During normal embryonic heart development, muscle cells migrate and proliferate, forming finger-like protrusions inside the cardiac chamber. The projections, called trabeculae, help with heart nutrition and oxygenation until blood vessels form. They eventually dissolve, leading to the formation of a compact, smooth and solid heart wall. In some embryos, however, the trabeculae fail to dissolve and form solid heart wall, leading to LVNC, in which the trabeculae project into a thinned lower left heart chamber.
"LVNC is one of the most common disorders in cardiac chamber maturation. People born with this condition often do not experience any symptoms, but can be at higher risk of heart failure, irregular heart rhythms, or sudden cardiac arrest," said Assistant Professor Manvendra Singh, from Duke-NUS' Cardiovascular and Metabolic Disorders (CVMD) Programme, the senior and corresponding author of the study.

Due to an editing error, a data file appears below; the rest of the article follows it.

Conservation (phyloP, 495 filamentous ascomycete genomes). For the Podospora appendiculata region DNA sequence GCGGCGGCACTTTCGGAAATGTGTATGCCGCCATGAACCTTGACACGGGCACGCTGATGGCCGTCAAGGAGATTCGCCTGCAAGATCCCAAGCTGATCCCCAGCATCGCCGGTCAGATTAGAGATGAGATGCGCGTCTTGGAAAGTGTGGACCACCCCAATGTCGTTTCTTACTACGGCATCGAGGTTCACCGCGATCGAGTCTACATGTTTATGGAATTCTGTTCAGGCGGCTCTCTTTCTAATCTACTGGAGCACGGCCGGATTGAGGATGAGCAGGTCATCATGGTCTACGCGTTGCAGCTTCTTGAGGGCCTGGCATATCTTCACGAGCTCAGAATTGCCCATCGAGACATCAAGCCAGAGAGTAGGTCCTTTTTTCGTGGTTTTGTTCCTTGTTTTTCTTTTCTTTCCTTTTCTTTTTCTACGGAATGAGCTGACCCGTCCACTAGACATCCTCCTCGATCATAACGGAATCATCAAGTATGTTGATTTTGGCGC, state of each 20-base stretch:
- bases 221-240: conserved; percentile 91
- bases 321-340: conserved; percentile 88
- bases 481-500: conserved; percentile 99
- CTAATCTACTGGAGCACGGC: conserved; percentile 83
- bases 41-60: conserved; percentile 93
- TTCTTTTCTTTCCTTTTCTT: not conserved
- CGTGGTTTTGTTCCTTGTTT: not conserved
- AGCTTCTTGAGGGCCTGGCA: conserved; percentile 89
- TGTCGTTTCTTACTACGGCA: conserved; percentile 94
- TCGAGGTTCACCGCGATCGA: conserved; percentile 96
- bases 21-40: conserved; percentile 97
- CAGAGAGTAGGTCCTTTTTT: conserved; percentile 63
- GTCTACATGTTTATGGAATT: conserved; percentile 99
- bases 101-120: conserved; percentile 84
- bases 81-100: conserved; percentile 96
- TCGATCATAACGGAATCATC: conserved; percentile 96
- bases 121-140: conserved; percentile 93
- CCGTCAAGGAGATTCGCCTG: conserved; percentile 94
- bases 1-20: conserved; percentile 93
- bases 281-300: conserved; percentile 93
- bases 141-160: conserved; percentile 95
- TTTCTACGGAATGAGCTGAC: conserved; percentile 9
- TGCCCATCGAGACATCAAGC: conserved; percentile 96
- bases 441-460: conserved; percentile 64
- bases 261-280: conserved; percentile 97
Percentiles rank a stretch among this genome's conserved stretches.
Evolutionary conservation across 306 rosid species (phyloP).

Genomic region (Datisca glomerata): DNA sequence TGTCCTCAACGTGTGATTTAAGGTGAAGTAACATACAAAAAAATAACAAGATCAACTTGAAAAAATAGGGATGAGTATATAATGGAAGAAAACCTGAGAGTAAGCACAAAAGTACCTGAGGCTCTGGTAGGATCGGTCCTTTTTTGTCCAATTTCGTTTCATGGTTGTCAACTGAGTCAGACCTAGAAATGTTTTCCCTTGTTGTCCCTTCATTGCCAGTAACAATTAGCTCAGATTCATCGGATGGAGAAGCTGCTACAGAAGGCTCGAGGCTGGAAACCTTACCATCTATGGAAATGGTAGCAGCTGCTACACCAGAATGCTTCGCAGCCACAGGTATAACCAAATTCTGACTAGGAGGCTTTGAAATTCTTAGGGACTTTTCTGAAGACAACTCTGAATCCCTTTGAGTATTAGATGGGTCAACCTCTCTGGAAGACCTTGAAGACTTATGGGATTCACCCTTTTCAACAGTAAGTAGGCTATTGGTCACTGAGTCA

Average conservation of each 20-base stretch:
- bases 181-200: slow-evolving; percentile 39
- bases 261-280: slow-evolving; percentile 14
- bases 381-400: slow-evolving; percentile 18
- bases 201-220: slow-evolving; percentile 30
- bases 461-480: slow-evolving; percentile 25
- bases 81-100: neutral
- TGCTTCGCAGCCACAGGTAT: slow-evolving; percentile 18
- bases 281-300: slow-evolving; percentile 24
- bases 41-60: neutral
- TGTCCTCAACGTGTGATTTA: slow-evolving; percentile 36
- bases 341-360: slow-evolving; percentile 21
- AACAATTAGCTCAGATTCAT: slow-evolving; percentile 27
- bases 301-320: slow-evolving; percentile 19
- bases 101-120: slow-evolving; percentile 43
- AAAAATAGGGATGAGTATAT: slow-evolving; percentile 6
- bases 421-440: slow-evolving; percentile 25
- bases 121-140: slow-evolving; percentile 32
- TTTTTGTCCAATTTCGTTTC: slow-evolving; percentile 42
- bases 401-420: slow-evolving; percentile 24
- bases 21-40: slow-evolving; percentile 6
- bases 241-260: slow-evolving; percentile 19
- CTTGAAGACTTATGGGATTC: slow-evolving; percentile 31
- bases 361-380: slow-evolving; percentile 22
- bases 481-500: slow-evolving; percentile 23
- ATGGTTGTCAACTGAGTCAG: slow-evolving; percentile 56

Scientists - Understanding - Changes - LVNC - Asst
Globally, scientists' understanding of the molecular and genetic changes that lead to LVNC is limited. Asst Prof Singh and his colleagues in Singapore, Japan, and the USA wanted to test if a particular protein, Sema3E, is linked to the defects seen in LVNC. Sema3E is known to connect with a cell receptor, called PlexinD1, which is involved in embryonic heart development. However, Sema3E's existence in the heart had not yet been determined.
The team first turned off Plxnd1, the gene that codes for the PlexinD1 receptor, in a preclinical model of embryo hearts. This...
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